My son uses a Medtronic pump and CGM. His CGM read 128 while his meter read 38 and it never gave him a warning that his blood sugar was dropping. It is my hope that I can convince him to begin using a Dexcom CGM which I feel is more reliable.  My husband has been my and our son’s guardian angel all these years.

Who are the saints you call your family?

My Insurance Appeal for Dexcom Coverage

Sue May 2013_Head SquareIn January 2010 I started using the Dexcom Seven Plus Continuous Glucose Monitor (CGM).  I had wanted to go on the FreeStyle Navigator CGM System because of its reputation for accuracy, but I went to the Syracuse Joslin Center to meet with the certified diabetes educator, she advised me to go on the Dexcom Seven Plus instead.  I reluctantly agreed.  Of course it turned out to be the right decision because not long after that Abbott stopped selling the Navigator in the U.S.

Anyone who uses the Dexcom knows what a life changer it is with controlling blood sugars.  I used to have at least two severe overnight hypoglycemic episodes every month.  I’ve only had one since going on the Dexcom.  Yes, there are nights when my husband and I are woken repeatedly by Dexcom alerts for high or low blood sugar. However, that is a small price to pay to avoid waking up wet with sweat and seeing my husband sitting next to me with a concerned look on his face.  What he went through to bring me to back to consciousness was much worse.  I know that experience because our son also has Type 1 diabetes and I have been on the caregiver side of severe hypoglycemia.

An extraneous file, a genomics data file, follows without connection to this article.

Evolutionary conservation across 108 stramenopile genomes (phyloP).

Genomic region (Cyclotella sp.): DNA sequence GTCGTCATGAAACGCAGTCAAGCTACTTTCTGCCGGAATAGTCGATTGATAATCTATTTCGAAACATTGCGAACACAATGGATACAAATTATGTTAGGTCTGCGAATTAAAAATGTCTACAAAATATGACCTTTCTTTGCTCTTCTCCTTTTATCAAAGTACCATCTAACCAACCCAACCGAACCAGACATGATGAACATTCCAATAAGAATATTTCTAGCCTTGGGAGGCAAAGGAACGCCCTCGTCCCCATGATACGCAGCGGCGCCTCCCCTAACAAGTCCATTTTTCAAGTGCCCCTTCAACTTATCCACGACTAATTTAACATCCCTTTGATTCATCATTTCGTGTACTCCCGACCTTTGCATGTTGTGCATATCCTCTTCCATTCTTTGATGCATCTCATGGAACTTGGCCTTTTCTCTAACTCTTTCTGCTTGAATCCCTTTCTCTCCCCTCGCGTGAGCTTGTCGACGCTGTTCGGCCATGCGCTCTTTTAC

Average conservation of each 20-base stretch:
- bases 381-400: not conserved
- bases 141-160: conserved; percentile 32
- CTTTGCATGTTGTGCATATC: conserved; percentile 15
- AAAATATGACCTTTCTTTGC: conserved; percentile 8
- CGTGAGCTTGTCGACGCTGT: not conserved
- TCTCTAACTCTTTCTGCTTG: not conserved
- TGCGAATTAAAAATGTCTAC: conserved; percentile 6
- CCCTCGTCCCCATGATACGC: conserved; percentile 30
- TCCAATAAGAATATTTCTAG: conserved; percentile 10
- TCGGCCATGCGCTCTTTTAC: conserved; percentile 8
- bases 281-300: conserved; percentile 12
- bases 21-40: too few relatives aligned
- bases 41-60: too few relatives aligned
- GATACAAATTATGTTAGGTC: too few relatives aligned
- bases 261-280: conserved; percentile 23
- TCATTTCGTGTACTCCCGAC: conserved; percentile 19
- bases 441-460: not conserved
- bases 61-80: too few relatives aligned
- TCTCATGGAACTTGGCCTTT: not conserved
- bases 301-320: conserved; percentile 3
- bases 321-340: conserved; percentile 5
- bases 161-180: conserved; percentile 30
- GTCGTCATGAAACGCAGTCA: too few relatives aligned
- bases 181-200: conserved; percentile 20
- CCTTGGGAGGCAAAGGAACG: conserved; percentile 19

A year after going on the Seven Plus, my personal diabetes manager (PDM) that controls the sensor went out of warranty.  In February 2011 Dexcom sent me a new one.  I had changed from one Blue Cross insurance plan to another during the year, and although my new company had been paying for the sensors, they sent me a letter of denial stating the following: